AN INVESTIGATION INTO THE PROBLEMS FACING TEACHERS IN TEACHING COMPUTER SCIENCE IN NIGERIAN SECONDARY SCHOOLS TODAY
A computer can be defined as an electronic machine used for accepting data and instruction from an input unit and processes the data in the processing unit and transfers data for our use through the output unit (Esquire, 2003). A computer is a machine or an apparatus that manipulates data according to a list of instructions, whose end product (output) may be expressible in numerical or logical terms.
DEFINITION OF TEACHING
The term “teacher” is generally used to refer to anybody who imparts knowledge or instructs another person. But Akpochafo defines a teacher to be someone who has gone through a level of professional training and is both certificated and actually teaching in an institution. From the foregoing definition, the teacher is seen as one professionally trained and certified, Teaching in a formal sense could, therefore, be defined as the process of transferring knowledge or the activities of educating or instructing with the aim of imparting knowledge, by one professionally trained and certified by an institution.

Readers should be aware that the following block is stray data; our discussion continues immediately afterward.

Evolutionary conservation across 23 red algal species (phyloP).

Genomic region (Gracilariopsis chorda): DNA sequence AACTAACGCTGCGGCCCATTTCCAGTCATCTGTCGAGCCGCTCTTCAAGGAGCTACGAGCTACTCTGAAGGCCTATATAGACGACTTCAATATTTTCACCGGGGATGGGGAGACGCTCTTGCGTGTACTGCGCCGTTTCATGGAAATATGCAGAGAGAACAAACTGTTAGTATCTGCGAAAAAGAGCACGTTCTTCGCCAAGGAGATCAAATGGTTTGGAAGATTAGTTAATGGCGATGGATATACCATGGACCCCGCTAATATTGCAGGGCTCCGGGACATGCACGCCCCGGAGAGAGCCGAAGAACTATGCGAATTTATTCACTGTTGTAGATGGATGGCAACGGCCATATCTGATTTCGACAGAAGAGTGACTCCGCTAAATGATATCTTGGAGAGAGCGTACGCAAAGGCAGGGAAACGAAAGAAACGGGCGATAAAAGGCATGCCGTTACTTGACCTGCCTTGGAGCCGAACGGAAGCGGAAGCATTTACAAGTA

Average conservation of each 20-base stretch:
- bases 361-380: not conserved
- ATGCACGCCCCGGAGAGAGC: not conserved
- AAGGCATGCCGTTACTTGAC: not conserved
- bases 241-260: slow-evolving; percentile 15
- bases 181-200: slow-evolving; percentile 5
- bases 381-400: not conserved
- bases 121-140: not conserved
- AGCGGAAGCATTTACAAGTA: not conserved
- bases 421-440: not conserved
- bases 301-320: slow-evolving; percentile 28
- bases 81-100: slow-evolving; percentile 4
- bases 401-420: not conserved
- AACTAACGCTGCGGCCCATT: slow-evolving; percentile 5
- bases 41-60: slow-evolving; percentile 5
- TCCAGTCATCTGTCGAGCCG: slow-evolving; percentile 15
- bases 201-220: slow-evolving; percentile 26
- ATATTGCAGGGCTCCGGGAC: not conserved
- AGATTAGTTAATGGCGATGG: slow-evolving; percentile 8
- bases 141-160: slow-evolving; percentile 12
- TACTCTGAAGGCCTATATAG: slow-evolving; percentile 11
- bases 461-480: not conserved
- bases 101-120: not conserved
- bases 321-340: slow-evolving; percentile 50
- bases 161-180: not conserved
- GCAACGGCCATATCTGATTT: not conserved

HISTORY OF COMPUTER EDUCATION IN NIGERIA The introduction of computer education was first mentioned during Professor Jubril Aminu’s tenure as the Minister of Education. A national committee on computer education was set up after a lecture titled “Catch up with the rest of the world”. On the 14th of September 1987, the committee submitted its report and so the computer entered the educational system. A total of one hundred and sixty (160) teachers stepped out to take off the study of computers in sixty (60) selected unity and command secondary schools (Daily Times, 3rd December 1999). Computer science was introduced as a subject in 1987 by the Federal Government of Nigeria during the 32nd ministerial council meeting at the National Council on Education. This was also followed by the inauguration of the National Committee on Computer Education in the same year. The functions of the committee include planning for a dynamic policy on computer education and literacy in Nigeria as well as devising clear strategies and terminologies to be used by the Federal and State governments in introducing computer education. (Nigeria Tribune, April 11, 1988).